With many methods to make coffee today, picking the right one is not always easy. It can literally make your head spin when you’re trying to find a brewing device to make your cup of coffee in the morning!
The percolator was among the first percolation brewing devices to hit the markets. Perked coffee offers a host of benefits for drinkers and the coffee percolator is a unique device that you can try out with a variety of coffee beverages.
What Is a Coffee Percolator?
Coffee percolators are unlike the traditional drip and French press coffee makers in that they circulate boiling water through the coffee grounds, rather than dripping or steeping a brew. Of course, there is more alchemy involved, but these are the basics of the percolator process.
The earliest history of the coffee percolator was from 1889, when Hanson Goodrich patented his device. His invention aimed to remove all grounds and impurities from his coffee. Although it came with a few side effects, Goodrich achieved his ambitious goal. If you make coffee using a traditional coffee percolator, you will find it is somewhat bitter and over-extracted.
These flavors by no means ruin coffee for all drinkers, however. Seasoned percolator enthusiasts insist that these not-so-nice side effects of percolation are not present in all percolations. By carefully controlling the brewing process and not over-brewing the grounds, you can create your perfect cup.
Today, people often view the percolator as the basis of modern coffee-making gadgets. The coffee percolator was the prototype for future brewing machines, such as the Moka pot and other coffee makers.
How Does a Percolator Work?
Essentially, a percolator works by using the steam from the boiling water at the bottom of the coffee pot. A mechanism makes sure that water moves up a tube, where it then sprays over a mesh spreader cover, spreading water over the ground coffee. After this, the water saturates your coffee beans, beginning the brewing.
The brewed water drops into the bottom of the pot and begins the cycle all over again. For this reason, people often describe percolator coffee as being too strong. In essence, when you use a coffee percolator, you are recycling the coffee brew and re-infusing the beverage.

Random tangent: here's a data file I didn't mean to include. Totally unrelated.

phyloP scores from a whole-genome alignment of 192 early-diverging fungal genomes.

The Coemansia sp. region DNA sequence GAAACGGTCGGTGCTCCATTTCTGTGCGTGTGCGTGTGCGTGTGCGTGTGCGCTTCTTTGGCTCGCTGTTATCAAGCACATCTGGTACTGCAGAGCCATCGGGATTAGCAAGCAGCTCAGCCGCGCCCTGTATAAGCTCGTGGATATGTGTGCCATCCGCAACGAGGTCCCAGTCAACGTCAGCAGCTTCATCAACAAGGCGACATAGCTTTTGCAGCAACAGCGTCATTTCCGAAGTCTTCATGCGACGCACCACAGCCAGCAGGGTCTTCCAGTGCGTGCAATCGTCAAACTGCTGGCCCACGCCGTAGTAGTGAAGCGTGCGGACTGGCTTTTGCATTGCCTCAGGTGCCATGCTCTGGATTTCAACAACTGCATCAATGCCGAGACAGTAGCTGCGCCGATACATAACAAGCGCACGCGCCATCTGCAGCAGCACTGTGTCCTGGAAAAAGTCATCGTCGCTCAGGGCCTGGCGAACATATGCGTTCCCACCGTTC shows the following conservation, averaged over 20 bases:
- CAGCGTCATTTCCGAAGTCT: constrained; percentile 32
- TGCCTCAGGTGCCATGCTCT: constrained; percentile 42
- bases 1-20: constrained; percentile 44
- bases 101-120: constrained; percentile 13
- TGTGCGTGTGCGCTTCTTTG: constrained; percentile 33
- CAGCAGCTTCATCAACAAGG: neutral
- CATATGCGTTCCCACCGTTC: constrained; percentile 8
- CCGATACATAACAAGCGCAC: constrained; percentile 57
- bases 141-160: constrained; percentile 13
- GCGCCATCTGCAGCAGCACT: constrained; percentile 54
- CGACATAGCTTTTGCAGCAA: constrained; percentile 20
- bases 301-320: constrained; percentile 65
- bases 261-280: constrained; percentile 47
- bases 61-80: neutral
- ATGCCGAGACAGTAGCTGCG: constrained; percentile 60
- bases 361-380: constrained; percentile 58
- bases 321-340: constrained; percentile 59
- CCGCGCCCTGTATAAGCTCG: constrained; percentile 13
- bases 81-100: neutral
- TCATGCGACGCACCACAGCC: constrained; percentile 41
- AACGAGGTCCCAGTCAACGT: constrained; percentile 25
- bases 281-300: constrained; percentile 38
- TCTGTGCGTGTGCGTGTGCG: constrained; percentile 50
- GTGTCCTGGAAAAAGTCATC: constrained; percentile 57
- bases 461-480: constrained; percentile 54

The stovetop percolator uses heat from the heat source, in this case, a stovetop, to boil the water in the lower chamber and squirt it over the coffee grounds in the filter basket. Another way that you can think of it is as a gravity-based brewer.
Stovetop percolators differ from electric percolators due to the heat source difference. As the name suggests, electric percolators are plugged into an electricity source and start the process. With a stovetop, you have the control to choose the temperature of your brew.
Electric percolators resemble traditional electric tea kettles, although they function differently. The heating element in the electric percolator uses electricity to warm up. You can regulate the temperature within the percolator on many electric percolators. Another feature that many modern percolators have is the automatic heat reduction of the brew to prevent it from being too hot to drink.
You can control your coffee’s bitterness and strength by paying attention to the length of time you brew. The longer you leave it on, the more cycles the coffee will go through. If you are not careful, it is easy to overdo it and make your coffee too intense or concentrated.
How Do You Use a Percolator?